New Year’s Eve DWI Excuses: Hamptons Drivers Not at Fault

New Year’s Eve DWI Excuses: Hamptons Drivers Not at Fault

The Hamptons Police Department report an unprecedented 57 DWI arrests on New Year’s Eve this year, thanks in large part to dozens of driver emergencies, strange occurrences, chance, happenstance and the sheer unpredictability of a night out to celebrate the conclusion of another 365 days.

“We’ve drawn a hard line in the sand when it comes to drunk driving,” Hamptons Police spokesman Larry Hirsch explained in a statement Saturday. “We feel for our local drivers and the fact that all but three of those arrested were victims of circumstance and not really at fault—but we don’t give warnings or free passes anymore, no matter how valid the excuse.”

Hirsch said a number of drivers arrested were on the way to see their babies born or to rescue hurt and/or elderly family members. Many others had no way of knowing they would end up drunk and forced to drive after an evening watching the ball drop at the bar, or at friends’ parties.

“How is a guy supposed to prepare for this?” asked Ralph Buttercheck, a local fisherman and one of the drunk drivers arrested on Friday morning. “Yes, I brought a case of beer and two bottles of champagne to my buddy George’s New Year’s Eve party, but I couldn’t have predicted I’d be too drunk to drive home,” Buttercheck explained. “George should’ve served more food, maybe some milk to coat the stomach and some coffee at the end of the night,” he continued, adding, “Come to think of it, I blame him for this mess I’m in.”

In a bizarre set of coincidences, Hirsch said at least 25 of the night’s DWI cases told of experiencing something very similar to Buttercheck’s bad luck. “A lot of locals were not given enough food and coffee to sober up,” the spokesman noted. “Unfortunately, irresponsible party hosts aren’t the ones paying the price.”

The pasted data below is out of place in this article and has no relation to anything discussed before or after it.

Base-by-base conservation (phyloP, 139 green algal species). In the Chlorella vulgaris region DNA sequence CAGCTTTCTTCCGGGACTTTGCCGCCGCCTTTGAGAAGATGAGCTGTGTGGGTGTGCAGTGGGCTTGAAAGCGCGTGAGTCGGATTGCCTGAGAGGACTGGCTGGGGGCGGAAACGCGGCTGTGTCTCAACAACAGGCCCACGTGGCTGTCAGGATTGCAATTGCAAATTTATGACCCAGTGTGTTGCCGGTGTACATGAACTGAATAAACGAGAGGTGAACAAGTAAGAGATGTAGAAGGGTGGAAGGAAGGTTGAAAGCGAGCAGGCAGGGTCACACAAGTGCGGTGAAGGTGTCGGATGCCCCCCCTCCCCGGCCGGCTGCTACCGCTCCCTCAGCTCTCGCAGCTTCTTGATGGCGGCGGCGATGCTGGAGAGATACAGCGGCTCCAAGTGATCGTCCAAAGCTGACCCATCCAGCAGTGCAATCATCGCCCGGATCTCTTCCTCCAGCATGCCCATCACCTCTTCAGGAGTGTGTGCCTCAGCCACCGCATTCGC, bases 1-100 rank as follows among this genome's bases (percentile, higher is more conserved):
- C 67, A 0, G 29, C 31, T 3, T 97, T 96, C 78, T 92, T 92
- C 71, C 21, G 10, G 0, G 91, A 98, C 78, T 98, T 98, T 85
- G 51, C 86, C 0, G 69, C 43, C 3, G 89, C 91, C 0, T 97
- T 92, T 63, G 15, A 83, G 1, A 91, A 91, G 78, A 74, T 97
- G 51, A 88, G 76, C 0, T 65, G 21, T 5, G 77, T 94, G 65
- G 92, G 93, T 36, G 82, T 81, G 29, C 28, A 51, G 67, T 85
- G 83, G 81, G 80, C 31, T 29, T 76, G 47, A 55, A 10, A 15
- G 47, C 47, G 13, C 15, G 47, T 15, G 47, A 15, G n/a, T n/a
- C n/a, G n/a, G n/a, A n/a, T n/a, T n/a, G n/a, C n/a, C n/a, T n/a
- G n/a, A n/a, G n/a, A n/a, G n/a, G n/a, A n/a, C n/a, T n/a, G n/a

Shana Ferscolletti, a 19-year-old student at Hamptons College in Wainscott, said she and several of her friends received DWI citations after a series of tough beer pong losses. “No one plays beer pong with the intention of losing,” Ferscolletti said. “I went out knowing I would only drink what I had to in beer pong and games of quarters, along with one or two red cups of champagne during New Year’s toasts—unfortunately I took some bad beats at the table and driving my car was the only possible way for me to get home.”

Another man, Darius Fistagio promises police he wasn’t drunk, despite blowing a 2.4 BAC at 3 a.m. Friday morning. As they approached his car, officers said Fistagio waved his hand and said, “This is not the drunk you’re looking for,” and then waited silently for a moment before realizing they weren’t going to leave. “It’s strange,” Hirsch said. “He was so confident and then continued to deny that he had consumed any alcohol whatsoever—frankly, we don’t know why he blew a 2.4,” he continued. “The man was definitely drunk. We just don’t know how he got that way without realizing it.” In spite of the almost paranormal situation, Hirsch said Fistagio was arrested and charged according to Hamptons Police Department policy.

“And he wasn’t the only person who experienced this mysterious drunkenness out of nowhere,” Hirsch added, pointing out that multiple drivers claimed to have no knowledge of how they ended up drunk behind the wheel.

Finally, Hirsch said a handful of celebrities were picked up on DWI and drugs charges, but, coincidentally, each and every one of them was researching a role for an upcoming film or television project, so “We let them go.”

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